This indicator project and report are a product of the Canada-U.S. State of the Strait Conference held every two years to bring together government managers, researchers, students, members of environmental and conservation organizations, and concerned citizens to collaboratively assess ecosystem status and provide advice to improve research, monitoring, and management programs for the Detroit River and western Lake Erie.
Major findings include pollution prevention and control programs have resulted in substantial improvements in environmental quality in the Detroit River and western Lake Erie that have led to dramatic ecological recovery. However, there are also signs of deteriorating conditions.
Six key environmental and natural resource challenges remain: transportation expansion resulting in land use changes and regional population growth; nonpoint source pollution; toxic substances contamination; habitat loss and degradation; introduction of exotic species; and greenhouse gases and global warming.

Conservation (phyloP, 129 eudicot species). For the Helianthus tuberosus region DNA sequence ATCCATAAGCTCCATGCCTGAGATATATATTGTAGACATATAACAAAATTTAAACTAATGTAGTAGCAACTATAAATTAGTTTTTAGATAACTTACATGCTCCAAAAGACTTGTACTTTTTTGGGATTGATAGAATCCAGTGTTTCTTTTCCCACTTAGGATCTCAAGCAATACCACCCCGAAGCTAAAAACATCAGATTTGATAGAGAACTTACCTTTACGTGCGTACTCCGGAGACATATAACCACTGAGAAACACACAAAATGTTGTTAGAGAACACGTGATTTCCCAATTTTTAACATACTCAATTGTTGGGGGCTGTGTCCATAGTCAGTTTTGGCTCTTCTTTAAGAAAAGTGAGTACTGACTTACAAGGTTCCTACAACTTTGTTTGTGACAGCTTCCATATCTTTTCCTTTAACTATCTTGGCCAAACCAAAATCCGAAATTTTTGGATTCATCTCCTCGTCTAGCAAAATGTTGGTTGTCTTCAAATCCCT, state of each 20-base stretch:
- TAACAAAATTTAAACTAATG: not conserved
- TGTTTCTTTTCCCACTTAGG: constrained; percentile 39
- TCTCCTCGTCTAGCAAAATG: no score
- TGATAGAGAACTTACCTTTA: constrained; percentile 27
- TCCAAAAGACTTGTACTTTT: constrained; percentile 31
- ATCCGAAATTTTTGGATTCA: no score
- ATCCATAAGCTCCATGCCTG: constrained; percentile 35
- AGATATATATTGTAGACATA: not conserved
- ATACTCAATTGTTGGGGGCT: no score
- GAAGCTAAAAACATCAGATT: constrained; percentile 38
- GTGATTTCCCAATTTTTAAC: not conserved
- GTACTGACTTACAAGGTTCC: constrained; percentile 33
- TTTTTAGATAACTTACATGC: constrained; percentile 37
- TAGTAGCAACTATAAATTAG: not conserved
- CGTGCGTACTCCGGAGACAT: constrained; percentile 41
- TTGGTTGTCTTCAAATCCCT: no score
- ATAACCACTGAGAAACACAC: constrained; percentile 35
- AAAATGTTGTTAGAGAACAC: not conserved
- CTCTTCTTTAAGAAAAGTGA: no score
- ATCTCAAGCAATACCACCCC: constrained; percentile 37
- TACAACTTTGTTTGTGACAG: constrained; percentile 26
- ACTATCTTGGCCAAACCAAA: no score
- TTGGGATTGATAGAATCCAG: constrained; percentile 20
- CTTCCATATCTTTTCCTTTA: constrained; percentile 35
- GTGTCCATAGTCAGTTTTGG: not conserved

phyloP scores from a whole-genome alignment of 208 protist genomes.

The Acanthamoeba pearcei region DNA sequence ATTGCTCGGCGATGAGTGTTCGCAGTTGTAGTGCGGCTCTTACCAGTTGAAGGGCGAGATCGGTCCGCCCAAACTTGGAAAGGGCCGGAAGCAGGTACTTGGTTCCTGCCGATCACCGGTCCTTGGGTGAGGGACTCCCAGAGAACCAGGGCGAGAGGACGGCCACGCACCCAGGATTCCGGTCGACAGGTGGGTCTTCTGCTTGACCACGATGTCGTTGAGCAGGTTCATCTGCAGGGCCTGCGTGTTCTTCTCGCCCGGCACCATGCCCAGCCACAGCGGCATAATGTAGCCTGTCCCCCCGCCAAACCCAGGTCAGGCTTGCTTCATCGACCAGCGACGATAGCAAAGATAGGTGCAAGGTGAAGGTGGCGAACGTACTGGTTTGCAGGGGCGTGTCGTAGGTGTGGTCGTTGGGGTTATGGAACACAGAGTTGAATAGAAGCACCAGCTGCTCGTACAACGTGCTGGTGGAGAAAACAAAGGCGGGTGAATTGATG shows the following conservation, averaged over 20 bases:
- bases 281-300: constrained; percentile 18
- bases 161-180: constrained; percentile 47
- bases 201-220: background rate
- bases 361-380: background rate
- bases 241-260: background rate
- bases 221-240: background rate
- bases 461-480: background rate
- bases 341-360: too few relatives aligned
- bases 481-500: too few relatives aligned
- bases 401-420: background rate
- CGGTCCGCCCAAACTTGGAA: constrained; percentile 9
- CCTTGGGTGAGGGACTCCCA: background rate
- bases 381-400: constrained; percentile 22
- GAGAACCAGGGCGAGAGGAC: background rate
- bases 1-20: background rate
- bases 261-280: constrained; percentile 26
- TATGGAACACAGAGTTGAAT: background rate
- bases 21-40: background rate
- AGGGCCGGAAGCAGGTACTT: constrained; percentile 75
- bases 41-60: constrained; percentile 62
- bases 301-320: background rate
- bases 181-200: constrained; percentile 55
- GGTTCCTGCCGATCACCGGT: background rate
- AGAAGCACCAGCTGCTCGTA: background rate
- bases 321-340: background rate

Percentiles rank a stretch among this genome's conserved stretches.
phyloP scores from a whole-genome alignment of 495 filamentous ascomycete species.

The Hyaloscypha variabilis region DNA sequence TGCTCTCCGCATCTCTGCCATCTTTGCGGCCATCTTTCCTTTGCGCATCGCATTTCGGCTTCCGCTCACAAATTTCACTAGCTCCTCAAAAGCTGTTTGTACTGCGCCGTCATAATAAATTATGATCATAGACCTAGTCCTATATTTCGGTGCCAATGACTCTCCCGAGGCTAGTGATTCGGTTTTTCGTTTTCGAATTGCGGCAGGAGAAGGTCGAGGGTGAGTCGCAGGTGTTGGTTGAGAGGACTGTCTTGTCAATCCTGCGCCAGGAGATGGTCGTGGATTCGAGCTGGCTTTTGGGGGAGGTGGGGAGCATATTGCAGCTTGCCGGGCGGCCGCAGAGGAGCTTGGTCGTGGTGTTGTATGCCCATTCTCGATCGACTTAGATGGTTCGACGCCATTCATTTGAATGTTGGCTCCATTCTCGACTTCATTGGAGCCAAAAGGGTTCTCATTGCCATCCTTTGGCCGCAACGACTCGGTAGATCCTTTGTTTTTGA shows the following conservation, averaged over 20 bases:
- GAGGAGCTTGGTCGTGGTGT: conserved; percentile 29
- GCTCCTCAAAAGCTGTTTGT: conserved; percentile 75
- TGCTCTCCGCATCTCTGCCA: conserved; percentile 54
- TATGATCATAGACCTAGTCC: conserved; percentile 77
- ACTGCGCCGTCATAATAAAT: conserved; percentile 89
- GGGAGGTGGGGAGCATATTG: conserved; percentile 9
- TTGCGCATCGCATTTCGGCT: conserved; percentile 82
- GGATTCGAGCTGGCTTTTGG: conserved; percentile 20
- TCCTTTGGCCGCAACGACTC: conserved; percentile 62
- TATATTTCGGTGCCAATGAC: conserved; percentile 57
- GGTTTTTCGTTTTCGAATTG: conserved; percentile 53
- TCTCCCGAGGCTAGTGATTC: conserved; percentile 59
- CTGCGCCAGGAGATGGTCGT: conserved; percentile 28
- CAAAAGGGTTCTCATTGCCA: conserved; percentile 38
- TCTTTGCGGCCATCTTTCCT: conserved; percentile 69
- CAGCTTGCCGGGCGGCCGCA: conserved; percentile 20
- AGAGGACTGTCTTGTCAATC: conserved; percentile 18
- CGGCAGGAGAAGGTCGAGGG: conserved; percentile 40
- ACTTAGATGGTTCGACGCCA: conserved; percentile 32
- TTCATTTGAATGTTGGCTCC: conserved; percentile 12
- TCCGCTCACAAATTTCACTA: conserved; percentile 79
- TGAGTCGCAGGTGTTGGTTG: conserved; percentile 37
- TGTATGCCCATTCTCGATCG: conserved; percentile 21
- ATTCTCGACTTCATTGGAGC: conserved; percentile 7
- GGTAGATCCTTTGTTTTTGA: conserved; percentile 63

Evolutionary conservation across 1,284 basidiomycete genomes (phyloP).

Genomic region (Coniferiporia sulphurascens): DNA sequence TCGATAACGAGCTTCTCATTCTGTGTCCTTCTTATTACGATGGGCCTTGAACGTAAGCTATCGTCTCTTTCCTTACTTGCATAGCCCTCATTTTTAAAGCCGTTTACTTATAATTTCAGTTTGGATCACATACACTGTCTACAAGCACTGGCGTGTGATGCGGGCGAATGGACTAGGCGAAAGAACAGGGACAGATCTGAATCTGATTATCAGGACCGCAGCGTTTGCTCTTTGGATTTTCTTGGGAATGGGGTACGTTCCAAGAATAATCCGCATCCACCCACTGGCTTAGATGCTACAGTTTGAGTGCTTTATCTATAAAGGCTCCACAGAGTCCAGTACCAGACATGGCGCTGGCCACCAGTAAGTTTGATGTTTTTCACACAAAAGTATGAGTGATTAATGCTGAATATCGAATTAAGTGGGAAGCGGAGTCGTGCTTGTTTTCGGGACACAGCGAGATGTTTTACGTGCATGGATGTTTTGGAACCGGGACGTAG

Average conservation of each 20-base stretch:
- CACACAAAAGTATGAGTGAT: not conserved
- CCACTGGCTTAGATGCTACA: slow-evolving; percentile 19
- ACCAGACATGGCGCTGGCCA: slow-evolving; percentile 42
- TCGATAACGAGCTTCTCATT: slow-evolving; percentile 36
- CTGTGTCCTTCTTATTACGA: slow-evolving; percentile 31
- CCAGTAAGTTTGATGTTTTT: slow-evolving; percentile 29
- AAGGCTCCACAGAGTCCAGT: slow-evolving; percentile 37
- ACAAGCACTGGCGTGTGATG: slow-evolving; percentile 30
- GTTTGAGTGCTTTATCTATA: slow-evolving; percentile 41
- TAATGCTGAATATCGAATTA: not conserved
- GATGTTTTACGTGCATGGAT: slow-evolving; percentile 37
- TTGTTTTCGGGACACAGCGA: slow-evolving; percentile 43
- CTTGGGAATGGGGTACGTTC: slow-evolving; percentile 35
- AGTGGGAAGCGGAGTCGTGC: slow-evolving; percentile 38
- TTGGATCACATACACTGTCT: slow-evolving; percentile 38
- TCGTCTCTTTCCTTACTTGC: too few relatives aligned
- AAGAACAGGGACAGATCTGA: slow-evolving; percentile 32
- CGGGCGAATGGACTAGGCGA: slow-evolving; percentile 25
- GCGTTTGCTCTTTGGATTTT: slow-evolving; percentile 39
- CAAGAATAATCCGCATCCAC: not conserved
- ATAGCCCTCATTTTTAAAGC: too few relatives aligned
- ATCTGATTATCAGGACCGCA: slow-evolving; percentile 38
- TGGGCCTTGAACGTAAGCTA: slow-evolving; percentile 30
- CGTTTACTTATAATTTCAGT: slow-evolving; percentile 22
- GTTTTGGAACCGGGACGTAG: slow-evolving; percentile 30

The report recommends that resources be pooled on a regular basis (at least every five years) to undertake comprehensive and integrative assessments through a Canada-U.S. partnership of key management organizations. In addition, the report recommends that: a higher priority should be placed on quantifying targets for indicators (only 17 of 50 indicators have quantitative targets); future assessments should include more pressure, response, economic, social, and human health indicators; and greater emphasis should be placed on making sure that there is equivalent data coverage on both sides of the border.
For a complete copy of the report titled “State of the Strait: Status and Trends of Key Indicators,” please visit the following websites:
Source and Contact:
Dr. John Hartig
U.S. Fish and Wildlife Service